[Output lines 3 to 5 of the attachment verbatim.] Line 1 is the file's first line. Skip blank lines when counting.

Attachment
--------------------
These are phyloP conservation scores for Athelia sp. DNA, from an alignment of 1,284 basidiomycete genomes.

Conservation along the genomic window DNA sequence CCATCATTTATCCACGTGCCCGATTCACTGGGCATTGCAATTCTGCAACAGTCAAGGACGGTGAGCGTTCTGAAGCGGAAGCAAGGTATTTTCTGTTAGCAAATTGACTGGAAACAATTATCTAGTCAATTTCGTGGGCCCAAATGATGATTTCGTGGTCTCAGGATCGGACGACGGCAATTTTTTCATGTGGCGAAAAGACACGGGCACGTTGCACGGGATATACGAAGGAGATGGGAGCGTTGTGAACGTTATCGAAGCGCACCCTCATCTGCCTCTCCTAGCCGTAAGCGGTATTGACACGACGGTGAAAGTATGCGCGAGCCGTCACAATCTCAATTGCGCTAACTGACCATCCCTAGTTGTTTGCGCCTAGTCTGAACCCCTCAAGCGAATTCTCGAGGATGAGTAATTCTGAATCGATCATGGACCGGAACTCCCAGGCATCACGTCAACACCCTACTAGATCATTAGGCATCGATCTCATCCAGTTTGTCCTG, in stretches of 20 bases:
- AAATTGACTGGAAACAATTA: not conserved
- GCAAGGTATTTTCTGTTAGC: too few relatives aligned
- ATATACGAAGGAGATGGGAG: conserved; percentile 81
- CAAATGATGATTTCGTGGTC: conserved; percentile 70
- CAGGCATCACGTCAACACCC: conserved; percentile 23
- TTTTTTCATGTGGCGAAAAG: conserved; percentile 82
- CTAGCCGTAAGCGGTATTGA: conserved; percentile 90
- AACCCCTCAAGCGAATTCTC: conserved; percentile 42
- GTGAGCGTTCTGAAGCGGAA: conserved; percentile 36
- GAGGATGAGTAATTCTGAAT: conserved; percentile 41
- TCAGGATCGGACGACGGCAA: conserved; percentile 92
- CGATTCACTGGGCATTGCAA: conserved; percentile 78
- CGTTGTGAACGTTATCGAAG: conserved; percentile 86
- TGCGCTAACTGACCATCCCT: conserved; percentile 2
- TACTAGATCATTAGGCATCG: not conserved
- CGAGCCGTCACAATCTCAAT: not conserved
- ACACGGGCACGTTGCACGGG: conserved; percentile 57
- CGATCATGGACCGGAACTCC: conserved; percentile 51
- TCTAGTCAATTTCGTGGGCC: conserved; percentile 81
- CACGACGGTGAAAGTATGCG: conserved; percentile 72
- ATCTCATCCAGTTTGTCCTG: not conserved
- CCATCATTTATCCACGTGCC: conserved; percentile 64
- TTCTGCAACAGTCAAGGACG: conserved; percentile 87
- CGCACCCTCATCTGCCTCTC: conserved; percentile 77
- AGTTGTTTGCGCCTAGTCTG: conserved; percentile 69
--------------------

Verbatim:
- AAATTGACTGGAAACAATTA: not conserved
- GCAAGGTATTTTCTGTTAGC: too few relatives aligned
- ATATACGAAGGAGATGGGAG: conserved; percentile 81